Logitech K400 Wireless Keyboard Review


The living room looks more and more like the computer room. Consoles and PCs are becoming part of the home theater—no longer banished to the lonely office corner. However, the traditional separate mouse and keyboard is no longer effective in this new environment where a controller needs to fit on a lap or in the palm of your hand.

Enter the Logitech K400 wireless keyboard, an all-in-one touchpad and keyboard with media shortcuts to manage your videos and music effectively. For $49.99 you get a solid keyboard that favours features over design. It’s not the best media keyboard on the market, but the asking price is more than fair.


Look and Feel

The Logitech K400 has a thin and light design that makes it well-suited for travel and storing neatly in your media centre. There’s even a holding spot on the keyboard for the mini USB dongle if you decide to go on the road with it. The model I received has a two-tone colour scheme: black on top, white on bottom. Its plastic construction feels solid, like it could handle a lifetime of drops and dings. The keyboard is not backlit, which would have been a wonderful addition, considering its intended use.

On the front of the device is an on/off switch to help conserve battery life, which is stated to last 1 year. It runs off of two AA batteries (included).


The keyboard connects to the USB dongle over a 2.4GHz wireless frequency (same used in Wi-Fi routers). There’s also a USB extender, which was helpful when I was trying to fit the slim USB dongle into thin USB slots, like on the Xbox 360. It’s primarily built to handle Windows PCs (specifically those equipped with Windows 8 OS), but I had little trouble hooking up the keyboard to my Mac and Windows 7 PC, and utilizing a few of the media features. The gestures on the touchpad are optimized for a Windows 8 environment. Mac users will find 4-finger swipe does not compute with this keyboard.

Logitech has attached a spacious 3.5-inch multi-touch trackpad with right and left click buttons to the keyboard where a number pad would otherwise be located. If you’ve ever used an Apple MacBook and glided your finger across it’s smooth touchpad, the K400’s won’t compare. When using two-finger touch to scroll along a webpage, the Logitech’s touchpad wouldn’t respond to short, delicate scrolls. Oftentimes it would jump farther down the page than I’d like or refuse to move until I made a larger gesture. It’s not as fine-tuned as I’d like, but it will suit couch-browsers’ needs.

Other gestures were responsive, like pinch-zoom, two-finger touch to open options, and one-finger touch to “click” on items. If you’ve ever used a laptop touchpad, you’ll probably find Logitech’s isn’t as finely tuned. The dedicated right and left-click buttons were responsive and provided a satisfying noise when clicked.


In the interest of space and size, Logitech had to resize and squeeze in certain keys on the keyboard, namely the shift and arrow keys. The up arrow key is squished right in between the “question mark, slash” key and Shift key. On more than one occasion when trying to capitalize a letter, I ended up making my cursor jump up to another line. When typing on this keyboard, users will have to remain conscious when they’re shifting.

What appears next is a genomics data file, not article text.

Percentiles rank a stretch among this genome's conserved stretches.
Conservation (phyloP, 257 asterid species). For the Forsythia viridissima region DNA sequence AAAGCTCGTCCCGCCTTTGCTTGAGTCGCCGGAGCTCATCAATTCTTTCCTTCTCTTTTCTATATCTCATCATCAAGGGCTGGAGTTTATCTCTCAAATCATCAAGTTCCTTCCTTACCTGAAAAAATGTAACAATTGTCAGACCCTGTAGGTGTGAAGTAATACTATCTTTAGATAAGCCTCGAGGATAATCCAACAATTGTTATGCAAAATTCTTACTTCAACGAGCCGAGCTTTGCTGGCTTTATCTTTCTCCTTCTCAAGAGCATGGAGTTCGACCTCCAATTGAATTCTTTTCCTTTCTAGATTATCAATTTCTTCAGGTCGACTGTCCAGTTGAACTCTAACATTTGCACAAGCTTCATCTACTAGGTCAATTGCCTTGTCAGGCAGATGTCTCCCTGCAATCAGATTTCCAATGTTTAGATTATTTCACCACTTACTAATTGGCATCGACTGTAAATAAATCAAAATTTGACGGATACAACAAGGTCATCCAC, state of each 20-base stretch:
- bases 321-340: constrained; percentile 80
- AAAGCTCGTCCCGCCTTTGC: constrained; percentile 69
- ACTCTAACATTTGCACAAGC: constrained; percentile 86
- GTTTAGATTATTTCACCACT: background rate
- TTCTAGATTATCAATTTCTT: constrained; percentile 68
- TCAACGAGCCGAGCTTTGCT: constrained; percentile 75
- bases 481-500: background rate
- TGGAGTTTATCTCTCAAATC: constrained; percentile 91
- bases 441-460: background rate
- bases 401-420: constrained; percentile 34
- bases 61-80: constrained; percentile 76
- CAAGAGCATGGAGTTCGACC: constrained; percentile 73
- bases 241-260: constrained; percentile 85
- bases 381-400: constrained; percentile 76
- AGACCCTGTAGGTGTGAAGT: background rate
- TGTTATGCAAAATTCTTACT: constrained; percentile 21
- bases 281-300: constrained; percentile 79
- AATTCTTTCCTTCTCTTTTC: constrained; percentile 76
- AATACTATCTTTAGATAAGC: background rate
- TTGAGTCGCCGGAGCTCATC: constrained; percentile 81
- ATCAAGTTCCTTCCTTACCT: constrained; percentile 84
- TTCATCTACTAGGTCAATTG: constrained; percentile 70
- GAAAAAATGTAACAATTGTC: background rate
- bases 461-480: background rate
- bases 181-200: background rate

The media buttons provided some nice quick shortcuts to play/pause, fast-forward, and rewind videos and music. There are also keys dedicated to increasing volume, bringing up your dedicated music player—even powering off the PC from afar.

Most of the time, you’ll likely be typing in searches for movies or passwords for access to your Netflix accounts. For these purposes the keyboard works wonderfully. If you’re planning on using the keyboard for long-form typing, like writing product reviews, I would recommend searching for something else.
Full disclosure: In my day-to-day use, I type on a dedicated mechanical keyboard or on my Macbook Air’s chiclet keyboard.

The keys felt hollow. There was a lot of travel and hardly any tactility when I pecked at the keys. After a while my wrists and fingers felt weak from the repetitive stress. This assessment is, however, subjective. Different people prefer different key types. For searching, browsing, and controlling your home theater PC, it should be a good fit.



The Logitech K400 is a plug-and-play device. Quite simply, plug in the USB dongle, turn the Logitech keyboard on, and you’re ready to go. It paired smoothly with my MacBook Air, Windows 7 PC, and PS4 game system. I was able to type and use the Backspace key, Enter, and Arrow keys to navigate the main menu of the system.

If you’re looking to fine-tune some of the options the keyboard has to offer, you’ll have to download Logitech’s SetPoint software. This download walks you through pairing another Logitech device to the same USB (you can pair up to 6 wireless Logitech devices to one USB dongle) and setting notifications for the keyboard. You can set cues that let you know when the volume has been increased, decreased, or muted, and when the battery is low.

Bottom Line

The Logitech K400 Wireless Keyboard features a solid design and a good feature set for a fair price. If you’re looking to connect your PC to your living room, the K400 is worth a look. It has a thin design for easy storage, and its footprint is small enough to fit on your coffee table with room to spare.

The keys and trackpad are good for getting to your media, but certain design choices in the placement of the Shift key and attention to the trackpad may annoy users that intend to use the keyboard for long stretches of time.


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Logitech K400 Wireless Keyboard Review
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Natalie Shoemaker

Natalie found her passion for writing about tech when she started with PCMag. She has also written for Geek, GDGT and TechnologyTell.

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